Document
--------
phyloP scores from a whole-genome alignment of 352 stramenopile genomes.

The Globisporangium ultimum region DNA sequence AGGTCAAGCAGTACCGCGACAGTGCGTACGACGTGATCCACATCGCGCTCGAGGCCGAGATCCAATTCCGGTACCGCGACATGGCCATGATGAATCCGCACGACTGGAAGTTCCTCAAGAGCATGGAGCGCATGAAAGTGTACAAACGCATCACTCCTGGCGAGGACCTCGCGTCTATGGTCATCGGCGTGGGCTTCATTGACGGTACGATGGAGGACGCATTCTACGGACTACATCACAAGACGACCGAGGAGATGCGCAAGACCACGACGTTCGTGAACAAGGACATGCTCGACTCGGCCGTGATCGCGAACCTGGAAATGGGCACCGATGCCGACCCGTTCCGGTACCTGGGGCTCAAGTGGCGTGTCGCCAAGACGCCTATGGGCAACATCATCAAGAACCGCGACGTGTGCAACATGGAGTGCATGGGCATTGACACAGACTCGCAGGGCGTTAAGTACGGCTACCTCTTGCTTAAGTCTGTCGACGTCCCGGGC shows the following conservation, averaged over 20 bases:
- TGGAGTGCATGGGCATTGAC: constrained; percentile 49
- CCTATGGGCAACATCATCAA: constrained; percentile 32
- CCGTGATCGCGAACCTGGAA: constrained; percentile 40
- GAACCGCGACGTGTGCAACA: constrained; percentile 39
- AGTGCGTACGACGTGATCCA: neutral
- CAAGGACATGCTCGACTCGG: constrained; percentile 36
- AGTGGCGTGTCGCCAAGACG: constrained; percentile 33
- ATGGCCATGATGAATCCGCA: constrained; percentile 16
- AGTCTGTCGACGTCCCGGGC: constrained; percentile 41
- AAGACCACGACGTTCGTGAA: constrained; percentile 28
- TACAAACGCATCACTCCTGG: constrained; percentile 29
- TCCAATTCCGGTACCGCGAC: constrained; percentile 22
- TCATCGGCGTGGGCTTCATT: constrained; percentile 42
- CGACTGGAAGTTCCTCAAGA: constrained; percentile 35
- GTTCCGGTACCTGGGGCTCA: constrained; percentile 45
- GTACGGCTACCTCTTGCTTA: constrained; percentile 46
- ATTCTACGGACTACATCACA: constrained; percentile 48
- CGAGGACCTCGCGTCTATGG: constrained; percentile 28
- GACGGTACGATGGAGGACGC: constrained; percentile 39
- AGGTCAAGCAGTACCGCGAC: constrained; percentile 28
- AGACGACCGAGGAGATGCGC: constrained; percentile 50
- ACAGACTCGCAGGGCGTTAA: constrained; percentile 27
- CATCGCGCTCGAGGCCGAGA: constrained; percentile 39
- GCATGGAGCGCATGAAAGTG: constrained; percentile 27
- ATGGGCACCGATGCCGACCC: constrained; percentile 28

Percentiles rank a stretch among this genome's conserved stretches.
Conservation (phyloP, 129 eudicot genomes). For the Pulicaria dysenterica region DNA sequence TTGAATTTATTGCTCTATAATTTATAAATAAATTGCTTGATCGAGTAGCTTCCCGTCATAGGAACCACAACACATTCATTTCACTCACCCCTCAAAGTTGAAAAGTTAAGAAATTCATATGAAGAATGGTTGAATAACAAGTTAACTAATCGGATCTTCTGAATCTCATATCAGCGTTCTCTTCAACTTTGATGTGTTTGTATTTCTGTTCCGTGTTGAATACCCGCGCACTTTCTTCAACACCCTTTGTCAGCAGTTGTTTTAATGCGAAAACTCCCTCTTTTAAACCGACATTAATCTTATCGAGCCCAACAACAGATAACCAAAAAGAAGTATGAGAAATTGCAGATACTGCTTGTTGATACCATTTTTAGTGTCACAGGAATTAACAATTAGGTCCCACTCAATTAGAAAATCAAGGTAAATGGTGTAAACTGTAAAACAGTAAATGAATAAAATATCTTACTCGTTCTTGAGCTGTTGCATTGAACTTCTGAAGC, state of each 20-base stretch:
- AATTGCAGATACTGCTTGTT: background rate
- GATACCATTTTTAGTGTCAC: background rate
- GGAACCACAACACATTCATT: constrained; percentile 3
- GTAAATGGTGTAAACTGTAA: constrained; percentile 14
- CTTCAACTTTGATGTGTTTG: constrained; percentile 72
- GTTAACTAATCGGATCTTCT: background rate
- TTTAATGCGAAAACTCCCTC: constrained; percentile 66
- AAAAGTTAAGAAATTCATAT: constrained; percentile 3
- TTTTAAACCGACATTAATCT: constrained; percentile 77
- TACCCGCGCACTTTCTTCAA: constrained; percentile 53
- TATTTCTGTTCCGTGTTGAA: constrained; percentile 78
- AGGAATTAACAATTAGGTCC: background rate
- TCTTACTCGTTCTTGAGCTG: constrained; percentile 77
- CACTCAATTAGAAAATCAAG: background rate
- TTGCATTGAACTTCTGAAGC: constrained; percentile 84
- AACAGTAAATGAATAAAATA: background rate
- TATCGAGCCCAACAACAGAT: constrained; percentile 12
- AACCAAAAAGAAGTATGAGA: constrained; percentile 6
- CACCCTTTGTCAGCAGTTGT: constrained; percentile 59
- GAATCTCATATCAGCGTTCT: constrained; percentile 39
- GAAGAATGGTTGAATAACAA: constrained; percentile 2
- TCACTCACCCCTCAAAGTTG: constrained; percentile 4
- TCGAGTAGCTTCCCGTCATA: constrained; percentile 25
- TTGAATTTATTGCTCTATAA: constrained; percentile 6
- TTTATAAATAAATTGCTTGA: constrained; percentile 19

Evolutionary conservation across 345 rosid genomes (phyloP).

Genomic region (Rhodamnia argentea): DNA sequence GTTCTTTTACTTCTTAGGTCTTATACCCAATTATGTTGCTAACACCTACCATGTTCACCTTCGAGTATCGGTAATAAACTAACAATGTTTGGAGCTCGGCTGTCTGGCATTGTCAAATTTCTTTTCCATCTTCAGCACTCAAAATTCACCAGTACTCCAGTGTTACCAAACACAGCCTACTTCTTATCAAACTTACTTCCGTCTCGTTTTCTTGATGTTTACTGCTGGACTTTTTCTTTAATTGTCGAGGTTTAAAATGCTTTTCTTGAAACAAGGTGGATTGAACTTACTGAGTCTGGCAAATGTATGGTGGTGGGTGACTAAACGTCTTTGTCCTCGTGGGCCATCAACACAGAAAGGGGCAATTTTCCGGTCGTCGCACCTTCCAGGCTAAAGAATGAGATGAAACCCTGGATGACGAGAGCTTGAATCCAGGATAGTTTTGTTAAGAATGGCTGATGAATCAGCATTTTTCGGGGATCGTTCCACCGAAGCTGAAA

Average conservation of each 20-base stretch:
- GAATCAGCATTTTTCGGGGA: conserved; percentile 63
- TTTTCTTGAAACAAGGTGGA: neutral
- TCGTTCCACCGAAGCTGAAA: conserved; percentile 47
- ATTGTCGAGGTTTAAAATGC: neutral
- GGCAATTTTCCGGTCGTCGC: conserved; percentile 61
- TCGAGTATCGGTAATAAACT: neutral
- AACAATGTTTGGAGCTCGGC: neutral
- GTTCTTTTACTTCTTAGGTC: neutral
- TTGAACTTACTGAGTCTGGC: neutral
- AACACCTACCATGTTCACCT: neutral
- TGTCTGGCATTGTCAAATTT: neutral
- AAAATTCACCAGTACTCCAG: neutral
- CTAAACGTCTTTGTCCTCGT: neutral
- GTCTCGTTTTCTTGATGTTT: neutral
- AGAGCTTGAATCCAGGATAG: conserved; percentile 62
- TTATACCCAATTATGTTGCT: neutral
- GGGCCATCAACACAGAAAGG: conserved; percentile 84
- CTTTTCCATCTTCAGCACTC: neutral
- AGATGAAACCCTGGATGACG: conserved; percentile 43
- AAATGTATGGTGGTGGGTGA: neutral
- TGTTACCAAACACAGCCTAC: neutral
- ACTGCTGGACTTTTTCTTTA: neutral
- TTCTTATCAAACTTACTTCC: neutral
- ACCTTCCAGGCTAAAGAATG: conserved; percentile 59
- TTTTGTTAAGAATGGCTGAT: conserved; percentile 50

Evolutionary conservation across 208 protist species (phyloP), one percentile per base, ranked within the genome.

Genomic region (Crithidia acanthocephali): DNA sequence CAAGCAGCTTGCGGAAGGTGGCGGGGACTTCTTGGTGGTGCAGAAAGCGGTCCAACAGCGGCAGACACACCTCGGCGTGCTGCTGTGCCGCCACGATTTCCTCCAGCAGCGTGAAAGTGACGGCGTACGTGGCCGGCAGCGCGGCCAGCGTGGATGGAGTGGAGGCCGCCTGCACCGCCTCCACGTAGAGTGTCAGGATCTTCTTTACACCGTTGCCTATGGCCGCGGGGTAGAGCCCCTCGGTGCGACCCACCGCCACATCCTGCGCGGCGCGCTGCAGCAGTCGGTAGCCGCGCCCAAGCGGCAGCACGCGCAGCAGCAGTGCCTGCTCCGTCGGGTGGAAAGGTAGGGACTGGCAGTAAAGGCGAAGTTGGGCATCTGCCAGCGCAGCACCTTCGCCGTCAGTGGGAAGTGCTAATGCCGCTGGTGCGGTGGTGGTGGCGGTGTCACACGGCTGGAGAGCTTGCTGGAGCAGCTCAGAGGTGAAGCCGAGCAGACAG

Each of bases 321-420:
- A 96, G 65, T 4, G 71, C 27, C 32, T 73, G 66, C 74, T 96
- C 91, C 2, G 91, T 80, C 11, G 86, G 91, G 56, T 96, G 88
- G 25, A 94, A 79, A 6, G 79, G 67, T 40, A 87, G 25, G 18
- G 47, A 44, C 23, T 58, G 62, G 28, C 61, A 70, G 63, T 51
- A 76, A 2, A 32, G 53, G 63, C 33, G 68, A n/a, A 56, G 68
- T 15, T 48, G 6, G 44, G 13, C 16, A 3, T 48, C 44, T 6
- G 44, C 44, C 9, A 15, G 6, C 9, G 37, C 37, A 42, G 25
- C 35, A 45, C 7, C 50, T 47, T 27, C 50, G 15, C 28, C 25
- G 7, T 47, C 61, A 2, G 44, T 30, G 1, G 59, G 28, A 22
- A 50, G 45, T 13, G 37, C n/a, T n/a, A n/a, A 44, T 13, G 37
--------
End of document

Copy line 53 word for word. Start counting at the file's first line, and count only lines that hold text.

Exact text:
- TTGAATTTATTGCTCTATAA: constrained; percentile 6